A stench at Westminster

There’s a foul smell at Westminster these days.

Last week it was the botched attempt to bury Owen Paterson’s wrongdoings, it came hot on the heels of Tory MPs being whipped against measures to prevent water companies from pumping raw sewage into our rivers.

The practice is allowed, providing they have a permit, as a measure to prevent flooding in exceptional circumstances, but companies don’t always play by the rules.

Our sewers are a problem as most date back to Victorian times. For years there’s been insufficient investment, falling from £3.5 billion in 1974 to £1.8 billion by 1985. Mrs Thatcher’s solution was to privatise the industry.

A year after privatisation, she was forced to introduce an EU directive requiring companies to treat raw sewage at a time when Britain had the dirtiest beaches in Europe.

Having left the EU, the criticism is that our regulator (Ofwat) isn’t tough enough and the Environment Agency’s been so starved of resources that it can’t play the watchdog role we need.

Tory MPs were strong-armed to vote against water companies being prevented from discharging untreated sewage. Following a backlash, the PM offered a limited U-turn, but I couldn’t vote for it because it simply didn’t go far enough, especially from a PM who thought dumping raw sewage wasn’t a problem in the first place.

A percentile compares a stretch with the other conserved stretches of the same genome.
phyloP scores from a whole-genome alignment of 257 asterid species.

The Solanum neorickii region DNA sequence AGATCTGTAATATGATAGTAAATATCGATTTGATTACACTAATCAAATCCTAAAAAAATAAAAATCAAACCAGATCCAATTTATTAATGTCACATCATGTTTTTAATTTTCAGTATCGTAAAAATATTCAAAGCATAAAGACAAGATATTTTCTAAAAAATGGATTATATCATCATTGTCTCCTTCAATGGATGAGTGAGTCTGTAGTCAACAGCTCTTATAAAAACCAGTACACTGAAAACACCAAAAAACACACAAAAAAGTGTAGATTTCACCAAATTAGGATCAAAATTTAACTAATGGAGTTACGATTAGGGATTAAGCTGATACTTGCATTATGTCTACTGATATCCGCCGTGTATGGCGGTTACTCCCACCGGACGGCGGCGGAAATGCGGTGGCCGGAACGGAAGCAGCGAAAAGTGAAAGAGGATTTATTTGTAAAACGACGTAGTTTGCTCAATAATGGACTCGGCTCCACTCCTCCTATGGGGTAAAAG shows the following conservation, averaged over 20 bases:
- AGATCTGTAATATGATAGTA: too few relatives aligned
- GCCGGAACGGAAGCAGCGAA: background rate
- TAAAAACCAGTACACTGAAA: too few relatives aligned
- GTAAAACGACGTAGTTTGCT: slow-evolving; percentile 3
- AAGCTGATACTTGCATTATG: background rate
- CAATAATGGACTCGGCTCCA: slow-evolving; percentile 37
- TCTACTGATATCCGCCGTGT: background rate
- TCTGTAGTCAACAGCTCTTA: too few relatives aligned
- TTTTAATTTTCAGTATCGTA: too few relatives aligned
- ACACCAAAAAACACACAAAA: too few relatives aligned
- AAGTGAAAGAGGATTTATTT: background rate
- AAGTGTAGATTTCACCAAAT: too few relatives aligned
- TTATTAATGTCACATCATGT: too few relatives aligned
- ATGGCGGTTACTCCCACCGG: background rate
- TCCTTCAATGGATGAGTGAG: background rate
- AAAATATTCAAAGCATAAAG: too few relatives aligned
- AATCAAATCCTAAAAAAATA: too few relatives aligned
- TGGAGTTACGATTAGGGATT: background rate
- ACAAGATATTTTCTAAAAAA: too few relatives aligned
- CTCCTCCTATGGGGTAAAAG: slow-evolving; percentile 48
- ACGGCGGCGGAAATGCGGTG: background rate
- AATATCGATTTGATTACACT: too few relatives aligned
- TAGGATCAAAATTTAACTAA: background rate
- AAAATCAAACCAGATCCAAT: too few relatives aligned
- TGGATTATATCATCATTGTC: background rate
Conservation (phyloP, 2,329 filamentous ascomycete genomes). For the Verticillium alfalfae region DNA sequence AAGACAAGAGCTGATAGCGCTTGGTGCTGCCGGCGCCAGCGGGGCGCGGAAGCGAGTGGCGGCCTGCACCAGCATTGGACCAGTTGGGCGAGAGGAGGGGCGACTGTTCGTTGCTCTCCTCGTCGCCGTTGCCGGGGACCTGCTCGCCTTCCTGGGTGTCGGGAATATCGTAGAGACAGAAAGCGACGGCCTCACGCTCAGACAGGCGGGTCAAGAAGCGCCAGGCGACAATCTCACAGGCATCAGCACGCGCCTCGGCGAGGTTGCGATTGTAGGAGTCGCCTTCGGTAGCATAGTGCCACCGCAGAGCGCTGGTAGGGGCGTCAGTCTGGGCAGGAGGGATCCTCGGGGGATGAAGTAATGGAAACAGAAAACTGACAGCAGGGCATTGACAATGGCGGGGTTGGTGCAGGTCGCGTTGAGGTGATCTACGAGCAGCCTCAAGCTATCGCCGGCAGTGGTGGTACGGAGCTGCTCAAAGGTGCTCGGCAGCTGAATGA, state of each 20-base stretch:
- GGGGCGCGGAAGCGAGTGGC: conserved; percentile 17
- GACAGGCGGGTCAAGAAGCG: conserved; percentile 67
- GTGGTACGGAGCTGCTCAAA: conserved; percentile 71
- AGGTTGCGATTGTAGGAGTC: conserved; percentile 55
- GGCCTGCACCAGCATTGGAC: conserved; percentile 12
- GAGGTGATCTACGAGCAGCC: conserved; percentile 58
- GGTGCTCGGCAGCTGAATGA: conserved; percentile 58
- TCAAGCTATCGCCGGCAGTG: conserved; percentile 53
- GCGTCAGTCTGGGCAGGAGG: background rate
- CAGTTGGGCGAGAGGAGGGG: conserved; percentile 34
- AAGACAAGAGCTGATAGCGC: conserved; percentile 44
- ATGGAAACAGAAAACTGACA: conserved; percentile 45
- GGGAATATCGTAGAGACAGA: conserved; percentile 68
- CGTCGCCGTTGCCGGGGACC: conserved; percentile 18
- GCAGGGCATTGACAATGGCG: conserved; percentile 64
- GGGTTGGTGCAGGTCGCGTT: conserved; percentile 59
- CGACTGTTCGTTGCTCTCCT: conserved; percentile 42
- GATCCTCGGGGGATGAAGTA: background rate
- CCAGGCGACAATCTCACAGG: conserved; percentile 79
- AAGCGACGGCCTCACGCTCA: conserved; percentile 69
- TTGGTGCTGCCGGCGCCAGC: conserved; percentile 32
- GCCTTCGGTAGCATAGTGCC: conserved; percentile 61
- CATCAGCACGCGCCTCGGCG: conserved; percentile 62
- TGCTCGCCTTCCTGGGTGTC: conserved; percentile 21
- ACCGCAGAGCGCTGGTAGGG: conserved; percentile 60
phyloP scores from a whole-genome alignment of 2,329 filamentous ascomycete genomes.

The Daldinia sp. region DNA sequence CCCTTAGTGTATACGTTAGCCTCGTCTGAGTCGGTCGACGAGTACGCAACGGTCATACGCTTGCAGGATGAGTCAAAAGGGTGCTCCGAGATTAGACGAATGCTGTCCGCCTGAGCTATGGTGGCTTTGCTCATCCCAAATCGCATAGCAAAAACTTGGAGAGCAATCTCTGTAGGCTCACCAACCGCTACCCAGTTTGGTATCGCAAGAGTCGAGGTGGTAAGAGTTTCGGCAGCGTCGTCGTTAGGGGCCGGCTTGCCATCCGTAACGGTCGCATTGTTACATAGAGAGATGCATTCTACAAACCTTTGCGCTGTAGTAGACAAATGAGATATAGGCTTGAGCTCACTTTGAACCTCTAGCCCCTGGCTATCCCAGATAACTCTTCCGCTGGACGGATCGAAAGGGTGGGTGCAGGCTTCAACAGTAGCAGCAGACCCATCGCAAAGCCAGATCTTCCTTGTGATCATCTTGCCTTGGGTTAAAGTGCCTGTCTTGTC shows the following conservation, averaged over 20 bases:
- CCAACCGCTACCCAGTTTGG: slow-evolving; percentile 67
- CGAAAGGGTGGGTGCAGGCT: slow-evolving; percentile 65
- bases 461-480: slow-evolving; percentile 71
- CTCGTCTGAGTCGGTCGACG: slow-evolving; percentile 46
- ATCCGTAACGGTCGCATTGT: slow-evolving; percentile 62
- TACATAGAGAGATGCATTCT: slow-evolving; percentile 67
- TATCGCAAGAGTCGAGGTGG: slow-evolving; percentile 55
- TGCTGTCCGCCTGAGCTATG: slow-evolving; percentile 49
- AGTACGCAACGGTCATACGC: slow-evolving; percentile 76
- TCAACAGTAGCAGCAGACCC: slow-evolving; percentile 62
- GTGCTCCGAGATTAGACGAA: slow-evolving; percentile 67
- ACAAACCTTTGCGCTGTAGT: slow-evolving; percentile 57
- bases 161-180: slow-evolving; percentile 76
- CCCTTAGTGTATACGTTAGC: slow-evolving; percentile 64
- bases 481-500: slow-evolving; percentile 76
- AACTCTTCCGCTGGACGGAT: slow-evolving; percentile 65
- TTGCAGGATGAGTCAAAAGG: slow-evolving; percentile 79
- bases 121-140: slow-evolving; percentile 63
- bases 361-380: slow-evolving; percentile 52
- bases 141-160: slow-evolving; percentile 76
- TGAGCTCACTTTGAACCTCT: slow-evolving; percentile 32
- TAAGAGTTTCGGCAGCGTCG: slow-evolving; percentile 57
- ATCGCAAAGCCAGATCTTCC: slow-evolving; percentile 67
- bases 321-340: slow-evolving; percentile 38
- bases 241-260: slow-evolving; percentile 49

I’ve written to Severn Trent to find out what they’re up to. They have one of the better reputations but that didn’t stop them being fined £800,000 for pumping millions of litres of raw sewage into the River Brook.

Chief Executive Liv Garfield claims they’ve cleaned up their act but admits there are too many discharges.

There are techniques, including sustainable drainage systems which slow and divert water, using wetlands, ponds and green ditches or flushless toilets which treat waste by filtering it through membranes and sterilising it with heat. A by-product of which is renewable, green biogas energy.

However, it costs money while profits are split between investment and shareholder demands.

When it comes to water, surely a responsible government should whip its MPs to put health before dividends.

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